After the dismal Wolverine Origins and the brilliant X-Men: First Class film, The Wolverine wasn’t as highly anticipated. My expectation for this film wasn’t too high, and yet when I left the cinema, I knew that The Wolverine is really something special. With so many comic book films being released, so many of them being these larger than life stories, with huge action scenes filled with magic and futuristic weaponry, The Wolverine really distinguishes itself as character driven story. It delves into the pain and misery of this immortal being, who is burdened by his long life filled with grief. It’s a real introspective view on Wolverine, who at his core is a lonely haunted soul that craves death, but is cursed with immortality.
Logan: What they did to me, what I am, can’t be undone.
The film takes place a couple of years after Last Stand. We find Logan, in the beginning of the story, as a broken, lost, tormented soul, who has retired from his superhero ways, having given up on being the Wolverine. He travels to Japan to meet a man he saved in WWII, but soon finds himself embroiled in a deadly plot of betrayal and greed. He loses his immortality and is forced to face his inner demons.
With the film set in Japan it really takes the audience and the characters on this remarkable journey in a foreign land. The locations chosen for each scene are so different and yet so picturesque that it brings a certain level of tranquility. The film certainly is influenced by its setting in Japan, the story borrowing from Japanese sensibilities when it comes to storytelling. It shifts seamlessly from big action and fight scenes to the quieter moments where we get to see and understand his ambitions.
Yashida: Eternity can be a curse. The losses you have had to suffer… a man can run out of things to care for, lose his purpose.
That’s not to say that the film is one big philosophical view on the Wolverine, it’s not. The bullet train scene is certainly the highlight of the film, as the trailers really don’t do it any justice. Hugh Jackman’s fight scene with Japanese Legend Hiroyuki Sanada is a beautifully choreographed memorable battle. The film has very intricate action scenes, yet the film really is a drama, a character piece that sheds itself of the label comic book or superhero film. It delivers in terms action, character work and story. The Wolverine offers the big spectacular action but balances it out with the emotion.
With no other major mutants forcing their way on-screen, Hugh Jackman once again brought his A-Game to the role, only this time he managed to change the tone of the character, giving us a different side to the hero. As the film goes to great length to show us Logan’s torment, Jackman has more to play with, adding a different nuance to his performance. This will certainly mark his best Wolverine performance to date.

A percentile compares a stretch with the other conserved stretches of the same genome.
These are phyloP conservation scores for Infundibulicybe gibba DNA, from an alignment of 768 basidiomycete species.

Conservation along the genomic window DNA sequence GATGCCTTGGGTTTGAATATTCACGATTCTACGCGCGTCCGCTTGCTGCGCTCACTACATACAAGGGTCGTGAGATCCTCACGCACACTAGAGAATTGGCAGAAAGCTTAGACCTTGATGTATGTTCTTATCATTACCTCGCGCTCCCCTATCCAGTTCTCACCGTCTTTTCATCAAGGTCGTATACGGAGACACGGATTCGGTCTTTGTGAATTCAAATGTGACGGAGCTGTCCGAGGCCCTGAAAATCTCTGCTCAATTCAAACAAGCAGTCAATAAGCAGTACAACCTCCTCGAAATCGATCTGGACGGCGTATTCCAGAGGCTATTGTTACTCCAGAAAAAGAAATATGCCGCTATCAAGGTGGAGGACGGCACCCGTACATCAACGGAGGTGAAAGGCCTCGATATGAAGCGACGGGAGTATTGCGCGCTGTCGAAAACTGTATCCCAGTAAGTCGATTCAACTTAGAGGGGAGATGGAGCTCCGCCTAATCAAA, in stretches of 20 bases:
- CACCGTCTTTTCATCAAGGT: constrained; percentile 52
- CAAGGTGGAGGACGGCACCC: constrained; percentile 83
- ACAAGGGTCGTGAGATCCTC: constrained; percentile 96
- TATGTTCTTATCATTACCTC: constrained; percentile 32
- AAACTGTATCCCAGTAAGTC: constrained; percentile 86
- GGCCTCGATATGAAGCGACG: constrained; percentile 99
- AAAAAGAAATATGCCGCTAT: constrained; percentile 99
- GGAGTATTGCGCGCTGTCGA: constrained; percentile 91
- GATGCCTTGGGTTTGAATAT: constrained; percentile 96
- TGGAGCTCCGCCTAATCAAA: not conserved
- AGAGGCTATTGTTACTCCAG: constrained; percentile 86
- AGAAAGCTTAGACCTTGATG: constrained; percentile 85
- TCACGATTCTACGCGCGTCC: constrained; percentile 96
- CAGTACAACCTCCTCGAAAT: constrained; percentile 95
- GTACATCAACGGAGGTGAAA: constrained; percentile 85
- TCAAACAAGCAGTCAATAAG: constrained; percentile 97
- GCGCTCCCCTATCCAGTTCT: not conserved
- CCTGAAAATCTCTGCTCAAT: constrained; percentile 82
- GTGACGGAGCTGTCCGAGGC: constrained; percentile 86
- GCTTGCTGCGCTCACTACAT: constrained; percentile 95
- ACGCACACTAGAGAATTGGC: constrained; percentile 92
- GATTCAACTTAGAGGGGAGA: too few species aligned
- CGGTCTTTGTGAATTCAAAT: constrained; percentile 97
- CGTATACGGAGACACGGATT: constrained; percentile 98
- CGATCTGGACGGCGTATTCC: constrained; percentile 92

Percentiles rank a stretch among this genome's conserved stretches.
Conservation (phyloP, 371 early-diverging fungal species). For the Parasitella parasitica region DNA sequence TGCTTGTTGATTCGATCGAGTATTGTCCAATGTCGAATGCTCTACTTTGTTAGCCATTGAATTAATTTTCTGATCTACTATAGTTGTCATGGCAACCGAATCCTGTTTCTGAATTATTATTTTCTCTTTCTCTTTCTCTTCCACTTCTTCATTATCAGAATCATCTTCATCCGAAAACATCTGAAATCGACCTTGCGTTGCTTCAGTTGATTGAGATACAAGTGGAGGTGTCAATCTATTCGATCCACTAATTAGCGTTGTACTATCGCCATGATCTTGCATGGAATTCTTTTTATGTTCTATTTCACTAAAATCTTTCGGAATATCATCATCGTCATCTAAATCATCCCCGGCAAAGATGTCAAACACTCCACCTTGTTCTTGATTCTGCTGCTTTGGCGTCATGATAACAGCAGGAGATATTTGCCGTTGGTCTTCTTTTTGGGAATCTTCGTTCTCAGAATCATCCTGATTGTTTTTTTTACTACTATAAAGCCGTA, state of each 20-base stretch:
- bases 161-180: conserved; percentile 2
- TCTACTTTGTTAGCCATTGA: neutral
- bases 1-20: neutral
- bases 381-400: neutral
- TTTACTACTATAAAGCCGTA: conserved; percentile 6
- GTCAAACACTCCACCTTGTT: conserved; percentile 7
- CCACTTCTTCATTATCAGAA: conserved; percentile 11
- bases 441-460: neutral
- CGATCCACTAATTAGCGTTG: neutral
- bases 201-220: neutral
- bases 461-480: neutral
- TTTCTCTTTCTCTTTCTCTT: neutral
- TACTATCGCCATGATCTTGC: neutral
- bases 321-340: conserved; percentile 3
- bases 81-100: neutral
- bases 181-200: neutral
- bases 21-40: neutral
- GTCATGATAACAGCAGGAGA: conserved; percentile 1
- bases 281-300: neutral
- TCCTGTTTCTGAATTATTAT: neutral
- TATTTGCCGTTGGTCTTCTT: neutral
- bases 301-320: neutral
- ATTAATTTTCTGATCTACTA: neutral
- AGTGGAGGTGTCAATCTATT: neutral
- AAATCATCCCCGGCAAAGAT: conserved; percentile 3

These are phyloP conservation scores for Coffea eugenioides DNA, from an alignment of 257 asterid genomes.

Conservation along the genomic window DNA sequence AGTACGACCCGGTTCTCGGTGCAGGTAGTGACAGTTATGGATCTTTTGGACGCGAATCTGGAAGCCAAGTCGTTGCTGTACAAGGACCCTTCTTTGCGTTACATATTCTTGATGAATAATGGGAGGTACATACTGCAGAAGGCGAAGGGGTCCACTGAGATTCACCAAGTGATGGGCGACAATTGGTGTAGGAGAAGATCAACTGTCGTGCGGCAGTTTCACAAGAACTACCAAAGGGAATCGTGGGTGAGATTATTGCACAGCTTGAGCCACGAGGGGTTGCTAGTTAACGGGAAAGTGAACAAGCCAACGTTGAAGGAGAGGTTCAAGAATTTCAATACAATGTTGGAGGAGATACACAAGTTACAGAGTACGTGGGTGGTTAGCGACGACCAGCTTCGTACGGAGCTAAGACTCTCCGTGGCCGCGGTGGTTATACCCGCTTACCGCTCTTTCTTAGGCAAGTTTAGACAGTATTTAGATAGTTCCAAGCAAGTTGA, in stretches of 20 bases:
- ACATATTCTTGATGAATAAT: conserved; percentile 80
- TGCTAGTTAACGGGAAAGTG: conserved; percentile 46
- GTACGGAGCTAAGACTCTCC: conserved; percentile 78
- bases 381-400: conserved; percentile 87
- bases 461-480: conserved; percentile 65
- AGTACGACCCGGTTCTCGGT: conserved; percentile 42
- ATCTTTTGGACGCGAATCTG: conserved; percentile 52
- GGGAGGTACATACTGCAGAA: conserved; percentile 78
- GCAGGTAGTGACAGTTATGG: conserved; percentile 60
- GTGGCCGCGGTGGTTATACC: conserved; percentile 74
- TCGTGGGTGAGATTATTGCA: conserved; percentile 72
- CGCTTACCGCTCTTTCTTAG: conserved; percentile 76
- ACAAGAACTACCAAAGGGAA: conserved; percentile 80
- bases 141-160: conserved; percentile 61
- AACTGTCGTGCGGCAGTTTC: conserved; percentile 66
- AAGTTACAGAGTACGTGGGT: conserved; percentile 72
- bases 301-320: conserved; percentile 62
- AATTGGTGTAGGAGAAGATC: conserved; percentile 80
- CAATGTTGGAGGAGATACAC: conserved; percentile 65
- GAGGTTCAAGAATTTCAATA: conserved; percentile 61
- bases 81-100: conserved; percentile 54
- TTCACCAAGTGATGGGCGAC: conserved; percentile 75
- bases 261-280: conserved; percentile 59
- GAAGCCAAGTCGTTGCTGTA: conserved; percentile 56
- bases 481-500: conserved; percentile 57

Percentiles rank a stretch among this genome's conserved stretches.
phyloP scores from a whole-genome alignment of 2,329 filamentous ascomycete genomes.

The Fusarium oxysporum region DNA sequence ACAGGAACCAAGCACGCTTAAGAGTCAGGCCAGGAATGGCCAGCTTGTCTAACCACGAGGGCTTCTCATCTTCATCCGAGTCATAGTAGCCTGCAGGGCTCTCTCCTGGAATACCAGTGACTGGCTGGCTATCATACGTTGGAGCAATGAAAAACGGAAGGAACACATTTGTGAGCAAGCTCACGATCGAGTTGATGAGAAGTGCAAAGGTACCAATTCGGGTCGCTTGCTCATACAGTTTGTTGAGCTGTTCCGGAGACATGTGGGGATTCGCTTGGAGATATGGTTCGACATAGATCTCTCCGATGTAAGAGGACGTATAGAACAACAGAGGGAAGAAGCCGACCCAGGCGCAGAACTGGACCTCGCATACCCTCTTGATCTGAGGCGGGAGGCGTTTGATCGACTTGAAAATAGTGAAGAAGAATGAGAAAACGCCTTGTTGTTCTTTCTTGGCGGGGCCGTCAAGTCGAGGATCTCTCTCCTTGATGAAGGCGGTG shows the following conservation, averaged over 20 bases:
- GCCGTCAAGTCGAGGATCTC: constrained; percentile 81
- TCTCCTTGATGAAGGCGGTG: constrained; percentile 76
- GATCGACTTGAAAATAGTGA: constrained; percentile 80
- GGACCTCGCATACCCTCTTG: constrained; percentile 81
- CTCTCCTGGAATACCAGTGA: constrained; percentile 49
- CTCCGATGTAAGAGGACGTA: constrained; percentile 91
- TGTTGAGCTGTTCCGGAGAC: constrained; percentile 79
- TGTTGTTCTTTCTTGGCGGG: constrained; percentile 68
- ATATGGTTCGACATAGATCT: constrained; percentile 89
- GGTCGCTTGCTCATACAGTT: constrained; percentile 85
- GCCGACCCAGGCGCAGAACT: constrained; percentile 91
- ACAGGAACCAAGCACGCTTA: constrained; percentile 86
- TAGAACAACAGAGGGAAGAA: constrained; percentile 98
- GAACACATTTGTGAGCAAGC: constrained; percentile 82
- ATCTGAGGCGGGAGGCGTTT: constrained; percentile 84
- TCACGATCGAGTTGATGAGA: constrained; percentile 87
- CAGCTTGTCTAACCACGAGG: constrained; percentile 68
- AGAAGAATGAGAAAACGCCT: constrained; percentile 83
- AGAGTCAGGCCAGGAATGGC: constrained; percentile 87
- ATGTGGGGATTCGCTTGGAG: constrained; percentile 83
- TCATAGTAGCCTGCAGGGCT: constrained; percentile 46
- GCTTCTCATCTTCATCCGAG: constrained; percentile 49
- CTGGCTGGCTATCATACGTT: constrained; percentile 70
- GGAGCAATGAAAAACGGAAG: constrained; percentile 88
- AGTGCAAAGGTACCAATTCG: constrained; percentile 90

Shingen Yashida: What kind of monster are you?
Logan: The Wolverine!
Another major plus for this film has to be its supporting cast, which includes Rila Fukushima and Tao Okamoto who play Yukio and Mariko Yashida respectively. Both these lovely ladies are making their film debuts with The Wolverine, which is quite remarkable as Rila and Tao both play there characters so well. You would be gob smacked to think that this is the first time these girls have starred in a film both in America and Japan. Rila is certainly something else as Yukio, as the character has been changed quite a bit from her comic book counterpart. I can say without a doubt fans will love this version of the character so much more. Rila certainly brings a different energy to the film, with her energy, enthusiasm, idiosyncrasies and just plain bad-assness. So much so that when the character establishes herself as Wolverine’s bodyguard it will instantly induce a smile. Hiroyuki Sanada plays Shingen Yashida the father of Mariko and one of the many antagonists of the story. Hiroyuki plays the role with such a cool bravado it’s easy to see why his so loved in Japan.
The Wolverine certainly is one of the finest superhero films to come out recently. For the first time we really get to see that superhero films can be big action, fun films, but at the same time they can be good character driven stories that’s filled with drama, intensity and intrigue.
Review courtesy of Movie Hype